I came across a quote the other day by Denis Waitley, the American motivational speaker and best-selling author. It was “Purpose is the engine powering your life”. I had only a few moments earlier been discussing with my mother the importance of having a project, or something which “you can get your teeth into”.
In my mother’s case it is very important because she is the grand-mother of worriers, and unless she has something interesting to distract her attention, worries will not only creep in, they will run riot in her mind and cause havoc in her life. Worries and anxieties do not only impact upon one’s psyche, they affect your sleep patterns, your nervous system, your digestive system and your entire physiology. Unfortunately as we get older, we tend to worry more and the impact of anxieties can be seen in high blood pressure, insomnia, trembling and so on.
One may say that we worry more as we get older because we have more to worry about; others may say that we worry more because we have less going on which distracts our attention and hence have too much time to think. Either way, it pays dividends in terms of health, emotional equilibrium and well-being in general to learn to let go of worries and to distract oneself.
I am very aware of letting my mother continue to worry about certain little things because I know that she does worry a lot and that it is often better for her to worry about something minor than to latch onto something else. At other times though I do try to step in and get her to try to change her perspective; the worst case scenario is in reality NEVER even 10% as bad as the horror movie which she has managed to create. We talk through her worries logically and look at the real “worst case scenario” and then decide if it is really worth the worry. Then we use a little mental technique to move the worry to the side of her mind and literally “put it in the bin”.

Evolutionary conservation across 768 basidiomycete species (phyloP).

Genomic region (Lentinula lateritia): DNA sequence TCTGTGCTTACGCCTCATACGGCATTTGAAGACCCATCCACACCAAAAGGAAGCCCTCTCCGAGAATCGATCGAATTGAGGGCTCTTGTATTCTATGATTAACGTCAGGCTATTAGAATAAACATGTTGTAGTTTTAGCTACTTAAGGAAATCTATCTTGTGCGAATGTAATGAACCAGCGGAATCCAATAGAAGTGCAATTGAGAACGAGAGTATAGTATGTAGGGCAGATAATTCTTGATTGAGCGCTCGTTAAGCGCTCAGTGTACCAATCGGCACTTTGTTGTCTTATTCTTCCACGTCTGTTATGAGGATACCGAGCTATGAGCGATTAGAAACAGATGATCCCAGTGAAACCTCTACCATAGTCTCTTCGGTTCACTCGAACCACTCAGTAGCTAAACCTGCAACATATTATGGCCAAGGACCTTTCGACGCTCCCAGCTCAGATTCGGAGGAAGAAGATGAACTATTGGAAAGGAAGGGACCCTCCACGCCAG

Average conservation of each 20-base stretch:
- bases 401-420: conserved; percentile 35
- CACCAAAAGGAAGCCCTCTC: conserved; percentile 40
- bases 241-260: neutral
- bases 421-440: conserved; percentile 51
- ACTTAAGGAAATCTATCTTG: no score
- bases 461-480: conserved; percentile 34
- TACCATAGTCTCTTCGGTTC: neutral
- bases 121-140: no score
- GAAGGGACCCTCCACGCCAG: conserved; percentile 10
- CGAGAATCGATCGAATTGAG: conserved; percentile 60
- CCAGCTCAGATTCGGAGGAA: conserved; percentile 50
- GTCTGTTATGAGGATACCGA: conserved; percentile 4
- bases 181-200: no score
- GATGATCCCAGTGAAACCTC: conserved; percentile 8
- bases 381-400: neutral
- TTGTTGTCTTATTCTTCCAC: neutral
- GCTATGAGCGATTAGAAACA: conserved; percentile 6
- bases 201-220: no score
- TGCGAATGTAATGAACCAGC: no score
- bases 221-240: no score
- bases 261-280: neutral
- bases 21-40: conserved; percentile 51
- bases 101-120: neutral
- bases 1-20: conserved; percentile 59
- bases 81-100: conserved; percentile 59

Once worries have been relegated to the bin, the next task is distraction; a keen focus upon something else which is interesting and provides you with a sense of purpose and being needed is the key. In my mum’s case she now has a task which will be wonderful; it will take months to complete and will be so worthwhile. My dad was a keen photographer and we have literally thousands of slides tucked away in chests. My mum is going to look through these slides and sort them into categories and scan them onto a computer (providing we can find an uncomplicated scanner as my mum does not “do” technology!).
To have a sense of purpose is all important to everyone in life. I’m sure you, like me, have heard others say that the only reason they get up each day is because of their cat, or dog, or child. Without a sense of purpose how would you spend each and every day? And what leads from this sense of purpose is also a feeling of being needed, or being necessary, which implies too that you are important and valued.
We like and need to feel important, useful, and necessary and liked. This is all integral to our self-confidence. It pays to keep as many interests as possible in one’s life, so that we have more to entertain our minds as we get older. It also pays to learn mental techniques which allow one to let go of worries and anxieties, and hence to sleep well and feel relaxed in mind and body.
Purpose powers your life in many ways. Purpose for some gives you focus, and allows you to aim for the stars. Purpose for others allows you to keep busy or allows you to feel needed and necessary. Whoever you are and whatever your lifestyle is, to have a sense of purpose is integral to your health and well-being.
Roseanna Leaton, specialist in hypnosis downloads for health, self-confidence and well-being.